A clearer path to medical school
Growing up in Los Angeles, Brandon Henry never saw a doctor because his family couldn't afford health insurance. Today, as one of 15 students in UC Davis School of Medicine's Postbaccalaureate Premedical Program, he chuckles at the irony.
"I never saw a doctor while growing up, and now I'm working like crazy to become one," said the 25-year-old Sacramento State graduate.
Henry said a lack of access to health care and mistrust of physicians can be common in his community. But for him, these experiences, including his grandmother's interactions with a disrespectful doctor, led him to focus on making things better.
"I made a promise to my grandmother that I'd make a difference in medicine," he said. "For me, it's about creating more access and trust in communities that have been underserved for far too long."
Henry considers the postbaccalaureate program "an absolute blessing" that is making him a better and stronger medical school applicant so he can achieve his goals.
Established in 1991, the postbaccalaureate program helps students from disadvantaged backgrounds realize their dream of practicing medicine and delivering care in underserved communities.
"The program gives outstanding students from disadvantaged backgrounds who have completed their undergraduate college studies the guidance they need to submit successful applications to medical school," said Claire Pomeroy, vice chancellor for human health sciences at UC Davis and dean of the School of Medicine. "Our students are committed to working in medically underserved communities and have demonstrated their dedication to public service through their volunteer or advocacy work. They are strong candidates for becoming physician leaders and role models in communities throughout California that need them."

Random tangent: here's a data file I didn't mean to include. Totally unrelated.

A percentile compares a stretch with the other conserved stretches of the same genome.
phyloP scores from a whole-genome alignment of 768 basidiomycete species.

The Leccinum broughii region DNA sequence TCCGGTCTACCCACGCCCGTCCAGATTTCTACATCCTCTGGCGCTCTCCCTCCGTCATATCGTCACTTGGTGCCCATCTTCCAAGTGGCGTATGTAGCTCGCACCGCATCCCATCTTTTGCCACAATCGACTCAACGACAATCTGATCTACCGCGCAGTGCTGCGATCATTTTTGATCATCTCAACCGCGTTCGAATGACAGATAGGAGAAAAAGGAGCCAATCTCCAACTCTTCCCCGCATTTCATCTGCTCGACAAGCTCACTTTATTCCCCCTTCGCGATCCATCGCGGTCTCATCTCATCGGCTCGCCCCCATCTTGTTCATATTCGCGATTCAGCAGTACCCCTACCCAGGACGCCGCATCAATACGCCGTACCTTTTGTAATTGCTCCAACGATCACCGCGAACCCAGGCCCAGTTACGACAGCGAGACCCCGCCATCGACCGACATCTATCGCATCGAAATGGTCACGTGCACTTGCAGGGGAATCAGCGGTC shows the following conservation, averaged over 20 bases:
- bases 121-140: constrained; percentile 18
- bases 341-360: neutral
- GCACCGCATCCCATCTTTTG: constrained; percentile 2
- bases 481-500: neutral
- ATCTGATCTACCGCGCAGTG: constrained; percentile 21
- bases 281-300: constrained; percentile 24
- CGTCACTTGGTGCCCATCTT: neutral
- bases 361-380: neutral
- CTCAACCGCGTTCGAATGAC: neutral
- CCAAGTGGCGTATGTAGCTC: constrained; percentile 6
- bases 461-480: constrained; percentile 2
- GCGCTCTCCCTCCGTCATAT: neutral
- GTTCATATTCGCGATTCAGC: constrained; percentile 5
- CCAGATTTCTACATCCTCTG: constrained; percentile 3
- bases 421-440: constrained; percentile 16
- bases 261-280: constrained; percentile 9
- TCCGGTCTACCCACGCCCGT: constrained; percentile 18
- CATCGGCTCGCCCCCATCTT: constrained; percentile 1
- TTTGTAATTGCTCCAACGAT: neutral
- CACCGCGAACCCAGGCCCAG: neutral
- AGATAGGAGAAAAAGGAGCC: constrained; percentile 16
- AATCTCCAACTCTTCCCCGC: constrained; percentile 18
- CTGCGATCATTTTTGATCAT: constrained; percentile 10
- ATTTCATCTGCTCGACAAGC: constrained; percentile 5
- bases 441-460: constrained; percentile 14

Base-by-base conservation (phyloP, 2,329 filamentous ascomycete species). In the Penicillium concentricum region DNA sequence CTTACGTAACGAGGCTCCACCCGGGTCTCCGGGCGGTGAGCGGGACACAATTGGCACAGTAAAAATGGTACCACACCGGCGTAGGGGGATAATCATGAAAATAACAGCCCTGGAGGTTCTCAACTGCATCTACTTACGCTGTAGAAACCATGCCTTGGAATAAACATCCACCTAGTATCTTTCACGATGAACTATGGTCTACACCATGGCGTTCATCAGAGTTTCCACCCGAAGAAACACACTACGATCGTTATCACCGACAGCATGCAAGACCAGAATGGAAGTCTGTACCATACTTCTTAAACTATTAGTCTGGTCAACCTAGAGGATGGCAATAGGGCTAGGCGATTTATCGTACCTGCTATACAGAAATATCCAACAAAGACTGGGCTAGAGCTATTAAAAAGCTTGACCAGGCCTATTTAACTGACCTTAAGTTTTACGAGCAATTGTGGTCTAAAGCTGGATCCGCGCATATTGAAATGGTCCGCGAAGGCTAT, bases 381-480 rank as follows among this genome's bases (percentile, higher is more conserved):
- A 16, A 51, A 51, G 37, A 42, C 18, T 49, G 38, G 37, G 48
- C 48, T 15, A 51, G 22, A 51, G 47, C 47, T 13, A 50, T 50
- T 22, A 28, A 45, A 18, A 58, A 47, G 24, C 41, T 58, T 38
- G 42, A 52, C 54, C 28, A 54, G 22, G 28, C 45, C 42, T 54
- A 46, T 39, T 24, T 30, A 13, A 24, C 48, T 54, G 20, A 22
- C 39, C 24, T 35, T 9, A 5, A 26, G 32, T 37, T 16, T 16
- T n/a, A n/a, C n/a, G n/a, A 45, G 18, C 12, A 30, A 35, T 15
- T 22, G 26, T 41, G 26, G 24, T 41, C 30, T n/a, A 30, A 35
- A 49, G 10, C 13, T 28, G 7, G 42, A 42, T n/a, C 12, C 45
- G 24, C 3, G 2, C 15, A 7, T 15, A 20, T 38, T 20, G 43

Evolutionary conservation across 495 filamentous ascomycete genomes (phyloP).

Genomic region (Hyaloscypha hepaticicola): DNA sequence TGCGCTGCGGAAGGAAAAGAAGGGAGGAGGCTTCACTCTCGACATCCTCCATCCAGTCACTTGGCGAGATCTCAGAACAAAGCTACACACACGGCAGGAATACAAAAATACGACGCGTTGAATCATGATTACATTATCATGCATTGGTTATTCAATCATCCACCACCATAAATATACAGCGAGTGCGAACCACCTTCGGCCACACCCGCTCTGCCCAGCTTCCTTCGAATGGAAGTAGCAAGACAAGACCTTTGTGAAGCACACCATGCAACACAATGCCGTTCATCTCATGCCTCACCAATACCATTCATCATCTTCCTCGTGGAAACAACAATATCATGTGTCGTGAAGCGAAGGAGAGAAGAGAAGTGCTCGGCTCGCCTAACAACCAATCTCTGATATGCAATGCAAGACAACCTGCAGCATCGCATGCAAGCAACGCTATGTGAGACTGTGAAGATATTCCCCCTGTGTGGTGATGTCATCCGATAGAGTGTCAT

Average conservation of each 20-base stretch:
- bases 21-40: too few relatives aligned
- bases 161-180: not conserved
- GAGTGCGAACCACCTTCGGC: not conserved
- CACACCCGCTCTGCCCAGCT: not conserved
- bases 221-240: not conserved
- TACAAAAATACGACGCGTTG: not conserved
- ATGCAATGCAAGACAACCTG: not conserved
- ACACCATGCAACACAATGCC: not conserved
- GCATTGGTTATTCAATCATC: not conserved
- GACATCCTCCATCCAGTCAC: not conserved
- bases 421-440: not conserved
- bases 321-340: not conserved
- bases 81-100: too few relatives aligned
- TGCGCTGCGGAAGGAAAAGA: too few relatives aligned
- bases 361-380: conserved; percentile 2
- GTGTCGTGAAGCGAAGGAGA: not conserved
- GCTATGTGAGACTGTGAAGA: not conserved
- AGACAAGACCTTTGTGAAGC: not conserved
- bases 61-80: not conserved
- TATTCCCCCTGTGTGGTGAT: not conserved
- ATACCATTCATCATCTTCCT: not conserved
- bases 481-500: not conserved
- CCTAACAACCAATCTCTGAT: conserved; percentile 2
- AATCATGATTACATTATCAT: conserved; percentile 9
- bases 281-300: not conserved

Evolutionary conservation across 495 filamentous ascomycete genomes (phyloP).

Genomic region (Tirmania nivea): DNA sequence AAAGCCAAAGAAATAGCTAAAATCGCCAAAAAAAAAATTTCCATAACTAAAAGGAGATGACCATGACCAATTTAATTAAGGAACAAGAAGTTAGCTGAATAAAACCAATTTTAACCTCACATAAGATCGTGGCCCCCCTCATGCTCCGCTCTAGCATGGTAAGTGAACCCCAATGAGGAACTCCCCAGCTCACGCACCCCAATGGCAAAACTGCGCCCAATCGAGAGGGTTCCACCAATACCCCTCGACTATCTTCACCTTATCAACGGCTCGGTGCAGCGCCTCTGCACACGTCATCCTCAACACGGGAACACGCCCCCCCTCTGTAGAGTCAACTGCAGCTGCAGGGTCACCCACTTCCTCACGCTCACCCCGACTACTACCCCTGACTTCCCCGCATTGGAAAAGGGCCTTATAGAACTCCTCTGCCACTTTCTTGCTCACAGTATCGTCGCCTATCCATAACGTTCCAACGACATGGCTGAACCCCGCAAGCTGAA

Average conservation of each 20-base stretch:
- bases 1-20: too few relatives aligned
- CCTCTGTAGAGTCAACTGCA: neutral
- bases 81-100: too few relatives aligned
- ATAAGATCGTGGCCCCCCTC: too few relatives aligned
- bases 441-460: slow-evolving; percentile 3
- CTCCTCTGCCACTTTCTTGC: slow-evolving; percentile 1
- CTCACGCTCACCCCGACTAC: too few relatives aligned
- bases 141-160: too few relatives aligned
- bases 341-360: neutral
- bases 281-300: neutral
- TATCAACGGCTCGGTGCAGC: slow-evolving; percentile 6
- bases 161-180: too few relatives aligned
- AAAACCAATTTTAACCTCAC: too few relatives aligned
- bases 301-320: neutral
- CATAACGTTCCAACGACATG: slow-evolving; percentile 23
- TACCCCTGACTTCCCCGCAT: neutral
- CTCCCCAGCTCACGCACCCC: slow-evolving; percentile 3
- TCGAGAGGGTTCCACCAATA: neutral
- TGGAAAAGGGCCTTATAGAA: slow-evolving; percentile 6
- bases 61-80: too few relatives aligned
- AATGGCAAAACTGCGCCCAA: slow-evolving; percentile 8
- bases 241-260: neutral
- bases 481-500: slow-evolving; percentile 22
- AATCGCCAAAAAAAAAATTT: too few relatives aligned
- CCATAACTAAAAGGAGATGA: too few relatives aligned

— Claire Pomeroy, vice chancellor for human health sciences at UC Davis and dean of the School of Medicine
Designed as an enrichment program, the postbaccalaureate program offers a year-long intensive curriculum that helps students to improve their learning skills, strengthen their science backgrounds, raise their grade-point averages and Medical College Admission Test scores, and prepare for the application process. A study published in the Journal of the American Medical Association about the UC postbaccalaureate programs found graduates were 6.3 times more likely to matriculate into medical school than other college graduates.
UC Davis recently led the formation of the California Postbaccalaureate Consortium, a partnership of the postbaccalaureate programs at the five UC medical schools. The consortium provides an opportunity for the programs to share resources, best practices and data. The California Endowment is providing major funding for the consortium, with a three-year grant for $2.3 million. The partnership is also working to secure long-term funding for the program and to increase support for student stipends.
On average, the consortium enrolls 75 students per year, and more than 80 percent of participants gain acceptance to medical school. At UC Davis, 86.6 percent of postbaccalaureate students have matriculated to professional health-care schools, and 20 percent have been admitted to the UC Davis School of Medicine. One of the goals of the new grant is to raise matriculation into UC medical schools to 50 percent. The grant also funds new programs at UCLA's Charles R. Drew School of Medicine and Science and UC Riverside.
"The premedical program builds skills that enable more disadvantaged students to matriculate into medical school," said Barbara Webster-Hawkins, senior program officer in The California Endowment's North State Regional Office in Sacramento. "It also helps to diversify the health-care work force, which is an important goal for us."
As the state's population becomes larger and more diverse, more Californians lack access to quality health care, and the disparity between well-served and underserved communities continues to grow. Through the consortium, UC medical schools and The California Endowment are training culturally competent, compassionate practitioners who better meet the health care needs of Californians.